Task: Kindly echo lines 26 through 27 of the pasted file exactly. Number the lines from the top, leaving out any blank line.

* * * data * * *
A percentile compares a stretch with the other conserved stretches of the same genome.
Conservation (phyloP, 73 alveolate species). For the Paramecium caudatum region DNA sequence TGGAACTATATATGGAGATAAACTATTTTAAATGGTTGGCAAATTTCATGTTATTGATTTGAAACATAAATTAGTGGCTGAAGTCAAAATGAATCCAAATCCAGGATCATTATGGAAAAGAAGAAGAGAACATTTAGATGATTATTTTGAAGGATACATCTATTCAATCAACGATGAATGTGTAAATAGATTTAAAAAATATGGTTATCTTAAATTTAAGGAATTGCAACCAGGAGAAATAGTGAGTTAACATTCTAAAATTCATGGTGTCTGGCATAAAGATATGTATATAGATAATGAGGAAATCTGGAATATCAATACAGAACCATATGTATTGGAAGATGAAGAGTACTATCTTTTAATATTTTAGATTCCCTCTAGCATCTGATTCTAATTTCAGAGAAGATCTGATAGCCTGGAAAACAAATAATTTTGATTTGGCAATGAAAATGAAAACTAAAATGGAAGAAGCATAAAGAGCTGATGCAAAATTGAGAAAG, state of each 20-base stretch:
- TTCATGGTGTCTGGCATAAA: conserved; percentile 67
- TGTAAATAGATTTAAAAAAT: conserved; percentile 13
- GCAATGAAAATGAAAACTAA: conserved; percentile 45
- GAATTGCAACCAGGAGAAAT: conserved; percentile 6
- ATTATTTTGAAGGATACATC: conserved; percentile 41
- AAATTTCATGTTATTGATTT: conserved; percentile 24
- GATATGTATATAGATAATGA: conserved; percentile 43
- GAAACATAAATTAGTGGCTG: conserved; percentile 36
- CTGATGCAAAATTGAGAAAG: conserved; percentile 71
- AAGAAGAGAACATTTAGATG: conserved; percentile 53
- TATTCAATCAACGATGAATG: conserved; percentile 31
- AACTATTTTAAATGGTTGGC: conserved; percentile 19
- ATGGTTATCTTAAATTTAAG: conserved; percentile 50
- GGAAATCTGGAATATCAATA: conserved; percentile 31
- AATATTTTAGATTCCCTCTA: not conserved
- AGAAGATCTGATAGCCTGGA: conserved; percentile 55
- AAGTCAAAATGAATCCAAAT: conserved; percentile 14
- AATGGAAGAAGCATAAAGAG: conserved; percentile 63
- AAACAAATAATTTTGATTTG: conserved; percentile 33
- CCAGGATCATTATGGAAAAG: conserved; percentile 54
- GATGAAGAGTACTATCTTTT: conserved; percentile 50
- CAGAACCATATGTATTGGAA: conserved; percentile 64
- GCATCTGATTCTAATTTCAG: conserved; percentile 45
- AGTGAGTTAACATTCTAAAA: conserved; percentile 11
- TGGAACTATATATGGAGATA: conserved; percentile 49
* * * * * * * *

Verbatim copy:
- AGTGAGTTAACATTCTAAAA: conserved; percentile 11
- TGGAACTATATATGGAGATA: conserved; percentile 49